By Anne Price and Andrea Flynn | Inkstick
In this current moment, in which we are looking to enact near-term and sustainable solutions to address the economic impact of the COVID-19 pandemic, we can learn how to climb out of economic catastrophe by looking at the experiences of Black women in America.
Black women have always felt the brunt of the cruel, profit-centered, dehumanizing rules of our economy – rules that have stripped them of power, dignity, and choice. We don’t need to look much further than the data on wealth inequality to see this reality.
Wealth is always important, but it is particularly crucial in moments of crisis, and those who have the least will be hurt the most. As of 2013, Black and Latina women had a median net worth of $200 and $100 respectively, compared to the median net worth of $15,640 for White women and $28,900 for White men. Wealth allows people to continue to pay their mortgage or rent, to access health care when they are un- or under-insured, and to quit a dangerous job – like one that exposes them to sexual harassment, or assault, or to a global pandemic – it allows people to continue to care for their families.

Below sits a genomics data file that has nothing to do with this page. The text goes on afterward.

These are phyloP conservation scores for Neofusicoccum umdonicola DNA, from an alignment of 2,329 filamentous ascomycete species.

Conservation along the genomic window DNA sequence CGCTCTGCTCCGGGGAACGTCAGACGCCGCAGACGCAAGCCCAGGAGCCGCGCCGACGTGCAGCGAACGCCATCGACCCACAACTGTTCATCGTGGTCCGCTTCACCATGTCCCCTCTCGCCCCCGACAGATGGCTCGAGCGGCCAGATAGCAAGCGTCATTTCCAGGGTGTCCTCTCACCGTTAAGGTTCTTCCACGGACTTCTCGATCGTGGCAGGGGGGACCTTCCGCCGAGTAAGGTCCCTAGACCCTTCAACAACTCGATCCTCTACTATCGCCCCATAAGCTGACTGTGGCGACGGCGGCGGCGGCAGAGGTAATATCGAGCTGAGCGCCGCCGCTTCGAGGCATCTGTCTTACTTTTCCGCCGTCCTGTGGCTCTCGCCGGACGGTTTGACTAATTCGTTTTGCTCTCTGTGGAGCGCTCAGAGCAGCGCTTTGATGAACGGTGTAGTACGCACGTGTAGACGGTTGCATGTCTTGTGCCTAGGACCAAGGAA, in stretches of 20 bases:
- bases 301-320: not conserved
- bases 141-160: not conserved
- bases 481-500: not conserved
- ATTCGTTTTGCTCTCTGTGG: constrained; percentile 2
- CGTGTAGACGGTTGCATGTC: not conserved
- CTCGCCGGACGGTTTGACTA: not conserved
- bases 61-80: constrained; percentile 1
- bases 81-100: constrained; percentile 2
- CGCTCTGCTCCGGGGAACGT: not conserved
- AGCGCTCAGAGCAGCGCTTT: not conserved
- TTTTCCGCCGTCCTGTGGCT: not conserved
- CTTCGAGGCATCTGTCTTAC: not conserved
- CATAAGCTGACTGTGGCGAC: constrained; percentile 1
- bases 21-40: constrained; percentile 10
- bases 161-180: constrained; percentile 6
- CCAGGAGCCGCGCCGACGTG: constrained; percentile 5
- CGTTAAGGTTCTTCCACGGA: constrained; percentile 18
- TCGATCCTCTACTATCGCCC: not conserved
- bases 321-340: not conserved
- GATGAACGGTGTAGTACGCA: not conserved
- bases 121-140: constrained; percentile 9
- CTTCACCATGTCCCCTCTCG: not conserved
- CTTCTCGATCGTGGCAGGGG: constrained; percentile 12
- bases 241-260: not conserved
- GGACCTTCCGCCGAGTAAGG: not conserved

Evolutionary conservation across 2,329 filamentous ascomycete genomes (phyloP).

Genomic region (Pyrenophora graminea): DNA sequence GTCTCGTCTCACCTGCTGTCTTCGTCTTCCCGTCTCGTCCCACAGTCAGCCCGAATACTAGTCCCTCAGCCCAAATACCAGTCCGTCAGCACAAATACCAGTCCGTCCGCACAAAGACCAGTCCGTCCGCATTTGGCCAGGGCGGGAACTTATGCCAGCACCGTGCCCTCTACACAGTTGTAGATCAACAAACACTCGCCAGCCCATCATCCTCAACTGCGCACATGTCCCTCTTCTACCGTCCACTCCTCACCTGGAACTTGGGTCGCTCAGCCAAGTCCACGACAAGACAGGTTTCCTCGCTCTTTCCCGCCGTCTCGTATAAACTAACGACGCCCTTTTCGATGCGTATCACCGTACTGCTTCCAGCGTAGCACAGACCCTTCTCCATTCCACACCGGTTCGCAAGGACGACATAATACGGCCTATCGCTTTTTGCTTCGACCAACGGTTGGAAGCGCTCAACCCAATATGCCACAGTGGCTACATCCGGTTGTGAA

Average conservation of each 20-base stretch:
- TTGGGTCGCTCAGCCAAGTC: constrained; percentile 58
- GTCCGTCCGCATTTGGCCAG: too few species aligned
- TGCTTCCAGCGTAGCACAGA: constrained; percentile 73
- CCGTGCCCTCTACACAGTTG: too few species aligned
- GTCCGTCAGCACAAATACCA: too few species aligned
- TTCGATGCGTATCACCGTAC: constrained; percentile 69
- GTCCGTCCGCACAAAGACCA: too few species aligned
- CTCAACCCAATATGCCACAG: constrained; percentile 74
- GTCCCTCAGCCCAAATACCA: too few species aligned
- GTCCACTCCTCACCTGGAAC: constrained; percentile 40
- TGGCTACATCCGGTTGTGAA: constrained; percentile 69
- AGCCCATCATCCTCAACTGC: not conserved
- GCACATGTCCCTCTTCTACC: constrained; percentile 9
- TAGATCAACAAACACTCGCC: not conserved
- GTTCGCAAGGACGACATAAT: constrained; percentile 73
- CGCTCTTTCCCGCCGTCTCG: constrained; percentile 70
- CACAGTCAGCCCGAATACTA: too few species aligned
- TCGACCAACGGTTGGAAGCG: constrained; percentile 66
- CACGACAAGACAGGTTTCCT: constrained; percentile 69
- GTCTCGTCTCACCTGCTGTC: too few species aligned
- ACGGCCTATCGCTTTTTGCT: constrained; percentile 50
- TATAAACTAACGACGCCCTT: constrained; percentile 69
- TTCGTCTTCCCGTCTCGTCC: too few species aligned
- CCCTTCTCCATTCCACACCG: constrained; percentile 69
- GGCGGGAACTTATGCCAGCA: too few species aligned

The experiences of Black women provide us a birds-eye view, not only for how racial wealth inequality will widen post-pandemic, but also how difficult it will be for women and their families to recover in the months and years ahead. Even before COVID-19 wreaked havoc on the US economy, Black women had still yet to fully rebound from the 2008 Great Recession. As a result of the last recession, Black Americans saw half of their wealth vanish.
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